Tip

IPv4 to IPv6 translation: Comparing network-ready routing solutions

Continued from: IPv4 address exhaustion: Making the IPv6 transition work

With no usable mechanism in hand to address the IPv4 to IPv6

    Requires Free Membership to View

translation issue after a decade of trying, the time was ripe for new proposals to solve the IP addressing issue. As always, we got more than we asked for.

  • Some solutions try to avoid migration to IPv6 completely. These include Large Scale NAT (LSN); NAT44, which translates an IPv4 address to another IPv4 address; and NAT444.
  • Some try to implement dual stack and optimize IPv4 address utilization at the same time (DS-Lite and A+P).
  • In the end, only NAT64 goes all the way and addresses the problem by giving IPv6-only clients access to IPv4-only servers.

Here's a brief analysis of the most popular solutions.

IPv4 to IPv6 translation solutions: Large Scale NAT (NAT44)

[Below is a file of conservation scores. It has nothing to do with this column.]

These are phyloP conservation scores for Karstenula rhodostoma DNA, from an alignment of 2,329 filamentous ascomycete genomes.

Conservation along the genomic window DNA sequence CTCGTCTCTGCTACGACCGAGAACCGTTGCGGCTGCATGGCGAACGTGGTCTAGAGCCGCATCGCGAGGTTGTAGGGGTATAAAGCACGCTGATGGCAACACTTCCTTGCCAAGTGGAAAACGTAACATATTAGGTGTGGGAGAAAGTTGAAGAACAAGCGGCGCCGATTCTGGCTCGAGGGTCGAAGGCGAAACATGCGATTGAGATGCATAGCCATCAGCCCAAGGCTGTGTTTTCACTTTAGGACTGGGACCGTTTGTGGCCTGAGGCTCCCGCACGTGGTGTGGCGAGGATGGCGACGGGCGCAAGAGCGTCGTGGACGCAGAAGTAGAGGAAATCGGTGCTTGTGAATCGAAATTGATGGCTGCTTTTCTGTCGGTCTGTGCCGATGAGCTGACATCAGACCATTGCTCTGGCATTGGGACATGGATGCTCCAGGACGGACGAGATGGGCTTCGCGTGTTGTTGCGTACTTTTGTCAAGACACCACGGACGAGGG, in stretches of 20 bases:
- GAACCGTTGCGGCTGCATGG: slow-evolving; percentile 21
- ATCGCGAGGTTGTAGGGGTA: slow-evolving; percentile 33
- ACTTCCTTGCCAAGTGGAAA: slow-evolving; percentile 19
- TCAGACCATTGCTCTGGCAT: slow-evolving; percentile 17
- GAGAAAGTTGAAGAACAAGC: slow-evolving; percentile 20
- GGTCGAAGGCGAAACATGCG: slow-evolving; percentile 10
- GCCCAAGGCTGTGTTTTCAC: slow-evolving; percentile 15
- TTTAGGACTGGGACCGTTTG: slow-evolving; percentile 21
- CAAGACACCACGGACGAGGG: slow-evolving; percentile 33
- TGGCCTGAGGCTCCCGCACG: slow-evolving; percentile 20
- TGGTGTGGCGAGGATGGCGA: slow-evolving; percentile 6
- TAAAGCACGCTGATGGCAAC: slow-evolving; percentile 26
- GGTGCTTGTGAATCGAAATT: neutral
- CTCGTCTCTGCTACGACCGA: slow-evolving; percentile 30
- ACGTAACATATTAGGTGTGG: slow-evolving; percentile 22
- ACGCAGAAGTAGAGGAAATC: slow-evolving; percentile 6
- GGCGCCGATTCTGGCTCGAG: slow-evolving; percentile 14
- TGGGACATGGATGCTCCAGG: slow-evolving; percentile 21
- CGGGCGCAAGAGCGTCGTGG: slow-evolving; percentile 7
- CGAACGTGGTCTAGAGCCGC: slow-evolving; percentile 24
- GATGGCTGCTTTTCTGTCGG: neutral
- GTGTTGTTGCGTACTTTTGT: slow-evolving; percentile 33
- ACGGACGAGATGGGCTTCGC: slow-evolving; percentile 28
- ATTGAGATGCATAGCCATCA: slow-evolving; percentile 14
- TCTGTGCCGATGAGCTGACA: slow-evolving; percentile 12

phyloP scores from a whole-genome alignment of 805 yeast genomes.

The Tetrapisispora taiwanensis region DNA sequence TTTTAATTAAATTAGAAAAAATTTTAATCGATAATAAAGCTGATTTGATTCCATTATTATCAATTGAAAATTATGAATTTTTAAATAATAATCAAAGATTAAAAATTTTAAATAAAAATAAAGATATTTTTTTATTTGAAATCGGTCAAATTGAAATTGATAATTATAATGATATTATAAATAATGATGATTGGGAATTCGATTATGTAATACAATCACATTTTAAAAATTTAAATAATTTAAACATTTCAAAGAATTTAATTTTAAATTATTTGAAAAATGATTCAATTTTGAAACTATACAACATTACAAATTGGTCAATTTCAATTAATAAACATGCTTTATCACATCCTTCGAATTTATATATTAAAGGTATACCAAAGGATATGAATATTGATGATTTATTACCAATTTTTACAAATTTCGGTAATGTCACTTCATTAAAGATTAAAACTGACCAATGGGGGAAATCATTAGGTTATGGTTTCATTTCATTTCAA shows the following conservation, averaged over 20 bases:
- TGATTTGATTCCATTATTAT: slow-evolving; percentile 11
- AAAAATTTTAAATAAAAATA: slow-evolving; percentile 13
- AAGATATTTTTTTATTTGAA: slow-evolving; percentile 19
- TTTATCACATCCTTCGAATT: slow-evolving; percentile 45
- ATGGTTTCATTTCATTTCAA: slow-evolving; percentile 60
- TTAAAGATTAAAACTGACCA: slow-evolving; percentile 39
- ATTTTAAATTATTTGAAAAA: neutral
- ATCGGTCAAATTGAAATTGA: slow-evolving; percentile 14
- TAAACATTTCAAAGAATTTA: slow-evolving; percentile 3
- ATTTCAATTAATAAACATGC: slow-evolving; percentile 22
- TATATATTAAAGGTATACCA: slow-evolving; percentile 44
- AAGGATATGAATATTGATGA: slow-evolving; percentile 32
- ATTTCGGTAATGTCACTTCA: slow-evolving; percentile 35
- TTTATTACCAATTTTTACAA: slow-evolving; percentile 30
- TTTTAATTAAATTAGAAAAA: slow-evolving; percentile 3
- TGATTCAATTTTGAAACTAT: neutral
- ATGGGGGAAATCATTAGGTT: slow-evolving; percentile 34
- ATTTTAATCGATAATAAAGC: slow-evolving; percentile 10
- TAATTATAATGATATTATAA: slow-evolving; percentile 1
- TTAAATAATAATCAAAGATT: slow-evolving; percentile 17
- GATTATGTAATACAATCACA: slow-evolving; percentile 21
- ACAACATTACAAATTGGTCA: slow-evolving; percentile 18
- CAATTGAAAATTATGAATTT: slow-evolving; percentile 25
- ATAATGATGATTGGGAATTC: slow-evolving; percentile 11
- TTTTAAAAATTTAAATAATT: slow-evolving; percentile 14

Landline residential Internet users have always received a unique public IPv4 address after being connected to the Internet. Mobile operators were frequently using private IP address space and Network Address Translation (NAT) as they initially designed their networks as closed gardens using IP only to access Wireless Application Protocol (WAP) 1.0 content. LSN (see diagram below) addresses the IPv4 address shortage by rolling out large-scale private-IPv4-to-public-IPv4 NAT (thus the NAT44 acronym) to most residential users.

Click the image above to view the graphic in its full size.

LSN Availability: Many midsized mobile operators use existing enterprise firewall devices to build high-availability LSN solutions. Cisco recently launched CGSE -- a blade for the CRS series of routers that performs NAT44 operations at speeds exceeding 10 gigabits.

IPv4 to IPv6 translation solutions: NAT444